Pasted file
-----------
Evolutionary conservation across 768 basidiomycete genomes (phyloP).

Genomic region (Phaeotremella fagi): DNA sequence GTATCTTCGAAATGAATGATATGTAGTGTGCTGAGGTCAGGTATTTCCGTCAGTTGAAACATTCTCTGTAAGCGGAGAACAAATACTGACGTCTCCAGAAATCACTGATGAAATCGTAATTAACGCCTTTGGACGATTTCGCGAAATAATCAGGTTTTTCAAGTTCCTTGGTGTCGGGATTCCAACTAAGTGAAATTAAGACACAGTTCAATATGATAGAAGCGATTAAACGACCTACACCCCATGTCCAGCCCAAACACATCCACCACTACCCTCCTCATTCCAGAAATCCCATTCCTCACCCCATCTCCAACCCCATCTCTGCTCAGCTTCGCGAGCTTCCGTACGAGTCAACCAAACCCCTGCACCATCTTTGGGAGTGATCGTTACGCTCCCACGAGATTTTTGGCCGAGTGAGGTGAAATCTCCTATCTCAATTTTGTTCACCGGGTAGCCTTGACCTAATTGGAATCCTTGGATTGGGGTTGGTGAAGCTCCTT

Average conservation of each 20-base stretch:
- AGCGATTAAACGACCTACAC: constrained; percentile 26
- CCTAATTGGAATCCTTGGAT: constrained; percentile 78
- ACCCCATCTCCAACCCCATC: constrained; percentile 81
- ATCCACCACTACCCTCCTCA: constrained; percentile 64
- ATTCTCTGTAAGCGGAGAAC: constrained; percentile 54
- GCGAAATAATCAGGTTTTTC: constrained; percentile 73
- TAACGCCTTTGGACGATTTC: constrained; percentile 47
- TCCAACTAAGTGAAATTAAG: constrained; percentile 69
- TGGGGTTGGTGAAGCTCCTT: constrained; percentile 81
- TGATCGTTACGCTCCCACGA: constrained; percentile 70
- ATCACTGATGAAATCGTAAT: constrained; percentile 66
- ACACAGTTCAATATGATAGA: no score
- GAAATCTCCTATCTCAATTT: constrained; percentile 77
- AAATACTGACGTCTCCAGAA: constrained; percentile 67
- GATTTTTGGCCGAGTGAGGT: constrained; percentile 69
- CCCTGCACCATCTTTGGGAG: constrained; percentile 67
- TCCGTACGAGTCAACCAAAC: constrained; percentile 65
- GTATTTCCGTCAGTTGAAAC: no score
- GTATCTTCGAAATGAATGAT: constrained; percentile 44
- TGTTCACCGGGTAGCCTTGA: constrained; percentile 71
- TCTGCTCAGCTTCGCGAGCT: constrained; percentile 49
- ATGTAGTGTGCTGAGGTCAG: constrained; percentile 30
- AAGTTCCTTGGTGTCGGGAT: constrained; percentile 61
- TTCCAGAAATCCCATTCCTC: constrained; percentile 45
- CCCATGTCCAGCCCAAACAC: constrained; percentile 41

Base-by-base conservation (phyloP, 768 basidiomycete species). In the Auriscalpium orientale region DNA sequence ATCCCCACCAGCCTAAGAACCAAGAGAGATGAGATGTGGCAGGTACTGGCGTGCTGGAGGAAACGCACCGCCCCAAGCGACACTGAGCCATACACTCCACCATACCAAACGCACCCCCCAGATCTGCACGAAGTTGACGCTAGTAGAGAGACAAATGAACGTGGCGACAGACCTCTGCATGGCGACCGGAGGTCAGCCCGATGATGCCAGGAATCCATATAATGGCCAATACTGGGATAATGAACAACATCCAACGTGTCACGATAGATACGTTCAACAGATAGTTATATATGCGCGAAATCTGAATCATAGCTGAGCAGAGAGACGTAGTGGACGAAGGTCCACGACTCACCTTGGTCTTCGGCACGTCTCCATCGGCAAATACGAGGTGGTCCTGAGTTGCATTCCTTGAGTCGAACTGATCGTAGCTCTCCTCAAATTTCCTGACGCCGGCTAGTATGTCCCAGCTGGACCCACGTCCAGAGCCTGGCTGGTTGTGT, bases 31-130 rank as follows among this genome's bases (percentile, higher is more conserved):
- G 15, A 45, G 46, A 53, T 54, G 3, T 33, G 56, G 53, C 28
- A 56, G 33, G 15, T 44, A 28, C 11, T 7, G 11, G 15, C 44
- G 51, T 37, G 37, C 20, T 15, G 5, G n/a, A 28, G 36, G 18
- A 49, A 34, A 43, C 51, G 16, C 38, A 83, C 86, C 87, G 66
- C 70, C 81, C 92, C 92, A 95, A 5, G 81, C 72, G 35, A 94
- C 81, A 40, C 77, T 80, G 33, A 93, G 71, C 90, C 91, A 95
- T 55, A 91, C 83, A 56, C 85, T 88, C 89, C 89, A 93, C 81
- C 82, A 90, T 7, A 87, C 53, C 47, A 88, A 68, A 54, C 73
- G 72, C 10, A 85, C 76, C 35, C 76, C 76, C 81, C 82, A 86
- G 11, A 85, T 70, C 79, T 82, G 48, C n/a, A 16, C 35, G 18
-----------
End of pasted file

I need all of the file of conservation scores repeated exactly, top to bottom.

Evolutionary conservation across 768 basidiomycete genomes (phyloP).

Genomic region (Phaeotremella fagi): DNA sequence GTATCTTCGAAATGAATGATATGTAGTGTGCTGAGGTCAGGTATTTCCGTCAGTTGAAACATTCTCTGTAAGCGGAGAACAAATACTGACGTCTCCAGAAATCACTGATGAAATCGTAATTAACGCCTTTGGACGATTTCGCGAAATAATCAGGTTTTTCAAGTTCCTTGGTGTCGGGATTCCAACTAAGTGAAATTAAGACACAGTTCAATATGATAGAAGCGATTAAACGACCTACACCCCATGTCCAGCCCAAACACATCCACCACTACCCTCCTCATTCCAGAAATCCCATTCCTCACCCCATCTCCAACCCCATCTCTGCTCAGCTTCGCGAGCTTCCGTACGAGTCAACCAAACCCCTGCACCATCTTTGGGAGTGATCGTTACGCTCCCACGAGATTTTTGGCCGAGTGAGGTGAAATCTCCTATCTCAATTTTGTTCACCGGGTAGCCTTGACCTAATTGGAATCCTTGGATTGGGGTTGGTGAAGCTCCTT

Average conservation of each 20-base stretch:
- AGCGATTAAACGACCTACAC: constrained; percentile 26
- CCTAATTGGAATCCTTGGAT: constrained; percentile 78
- ACCCCATCTCCAACCCCATC: constrained; percentile 81
- ATCCACCACTACCCTCCTCA: constrained; percentile 64
- ATTCTCTGTAAGCGGAGAAC: constrained; percentile 54
- GCGAAATAATCAGGTTTTTC: constrained; percentile 73
- TAACGCCTTTGGACGATTTC: constrained; percentile 47
- TCCAACTAAGTGAAATTAAG: constrained; percentile 69
- TGGGGTTGGTGAAGCTCCTT: constrained; percentile 81
- TGATCGTTACGCTCCCACGA: constrained; percentile 70
- ATCACTGATGAAATCGTAAT: constrained; percentile 66
- ACACAGTTCAATATGATAGA: no score
- GAAATCTCCTATCTCAATTT: constrained; percentile 77
- AAATACTGACGTCTCCAGAA: constrained; percentile 67
- GATTTTTGGCCGAGTGAGGT: constrained; percentile 69
- CCCTGCACCATCTTTGGGAG: constrained; percentile 67
- TCCGTACGAGTCAACCAAAC: constrained; percentile 65
- GTATTTCCGTCAGTTGAAAC: no score
- GTATCTTCGAAATGAATGAT: constrained; percentile 44
- TGTTCACCGGGTAGCCTTGA: constrained; percentile 71
- TCTGCTCAGCTTCGCGAGCT: constrained; percentile 49
- ATGTAGTGTGCTGAGGTCAG: constrained; percentile 30
- AAGTTCCTTGGTGTCGGGAT: constrained; percentile 61
- TTCCAGAAATCCCATTCCTC: constrained; percentile 45
- CCCATGTCCAGCCCAAACAC: constrained; percentile 41

Base-by-base conservation (phyloP, 768 basidiomycete species). In the Auriscalpium orientale region DNA sequence ATCCCCACCAGCCTAAGAACCAAGAGAGATGAGATGTGGCAGGTACTGGCGTGCTGGAGGAAACGCACCGCCCCAAGCGACACTGAGCCATACACTCCACCATACCAAACGCACCCCCCAGATCTGCACGAAGTTGACGCTAGTAGAGAGACAAATGAACGTGGCGACAGACCTCTGCATGGCGACCGGAGGTCAGCCCGATGATGCCAGGAATCCATATAATGGCCAATACTGGGATAATGAACAACATCCAACGTGTCACGATAGATACGTTCAACAGATAGTTATATATGCGCGAAATCTGAATCATAGCTGAGCAGAGAGACGTAGTGGACGAAGGTCCACGACTCACCTTGGTCTTCGGCACGTCTCCATCGGCAAATACGAGGTGGTCCTGAGTTGCATTCCTTGAGTCGAACTGATCGTAGCTCTCCTCAAATTTCCTGACGCCGGCTAGTATGTCCCAGCTGGACCCACGTCCAGAGCCTGGCTGGTTGTGT, bases 31-130 rank as follows among this genome's bases (percentile, higher is more conserved):
- G 15, A 45, G 46, A 53, T 54, G 3, T 33, G 56, G 53, C 28
- A 56, G 33, G 15, T 44, A 28, C 11, T 7, G 11, G 15, C 44
- G 51, T 37, G 37, C 20, T 15, G 5, G n/a, A 28, G 36, G 18
- A 49, A 34, A 43, C 51, G 16, C 38, A 83, C 86, C 87, G 66
- C 70, C 81, C 92, C 92, A 95, A 5, G 81, C 72, G 35, A 94
- C 81, A 40, C 77, T 80, G 33, A 93, G 71, C 90, C 91, A 95
- T 55, A 91, C 83, A 56, C 85, T 88, C 89, C 89, A 93, C 81
- C 82, A 90, T 7, A 87, C 53, C 47, A 88, A 68, A 54, C 73
- G 72, C 10, A 85, C 76, C 35, C 76, C 76, C 81, C 82, A 86
- G 11, A 85, T 70, C 79, T 82, G 48, C n/a, A 16, C 35, G 18